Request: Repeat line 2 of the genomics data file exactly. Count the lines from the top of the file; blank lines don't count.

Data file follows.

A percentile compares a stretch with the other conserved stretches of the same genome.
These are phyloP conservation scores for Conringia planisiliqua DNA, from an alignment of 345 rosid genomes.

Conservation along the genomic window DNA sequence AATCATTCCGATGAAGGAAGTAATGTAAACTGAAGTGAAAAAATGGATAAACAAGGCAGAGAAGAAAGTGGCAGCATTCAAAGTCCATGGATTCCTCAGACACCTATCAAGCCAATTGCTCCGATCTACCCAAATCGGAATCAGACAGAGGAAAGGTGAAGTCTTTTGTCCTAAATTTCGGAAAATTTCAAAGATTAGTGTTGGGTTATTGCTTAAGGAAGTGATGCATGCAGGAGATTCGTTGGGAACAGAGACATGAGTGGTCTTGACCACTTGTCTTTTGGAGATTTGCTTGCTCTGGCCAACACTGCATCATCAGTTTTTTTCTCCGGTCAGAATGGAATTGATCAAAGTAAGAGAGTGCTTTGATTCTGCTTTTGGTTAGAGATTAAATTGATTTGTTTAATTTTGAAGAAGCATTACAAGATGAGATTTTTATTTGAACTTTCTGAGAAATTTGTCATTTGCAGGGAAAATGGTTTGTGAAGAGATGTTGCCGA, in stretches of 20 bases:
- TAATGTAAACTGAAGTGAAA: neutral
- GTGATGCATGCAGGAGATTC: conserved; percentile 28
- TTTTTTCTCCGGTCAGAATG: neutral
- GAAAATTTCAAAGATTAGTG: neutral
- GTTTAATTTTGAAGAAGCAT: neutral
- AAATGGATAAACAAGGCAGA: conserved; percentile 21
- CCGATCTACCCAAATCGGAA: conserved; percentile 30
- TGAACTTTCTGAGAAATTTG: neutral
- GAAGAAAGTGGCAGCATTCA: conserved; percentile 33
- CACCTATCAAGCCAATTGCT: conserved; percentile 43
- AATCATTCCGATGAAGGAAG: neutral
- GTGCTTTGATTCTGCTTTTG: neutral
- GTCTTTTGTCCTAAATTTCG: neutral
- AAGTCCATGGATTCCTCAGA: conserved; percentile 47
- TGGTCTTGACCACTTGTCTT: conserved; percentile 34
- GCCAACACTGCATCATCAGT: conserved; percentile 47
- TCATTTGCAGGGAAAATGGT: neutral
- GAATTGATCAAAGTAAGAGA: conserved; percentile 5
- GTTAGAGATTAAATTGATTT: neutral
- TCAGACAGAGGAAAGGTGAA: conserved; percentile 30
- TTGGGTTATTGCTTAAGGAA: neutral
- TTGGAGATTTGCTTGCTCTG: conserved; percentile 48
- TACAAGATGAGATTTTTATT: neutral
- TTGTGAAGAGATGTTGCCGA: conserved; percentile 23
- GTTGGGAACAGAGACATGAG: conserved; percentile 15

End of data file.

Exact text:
These are phyloP conservation scores for Conringia planisiliqua DNA, from an alignment of 345 rosid genomes.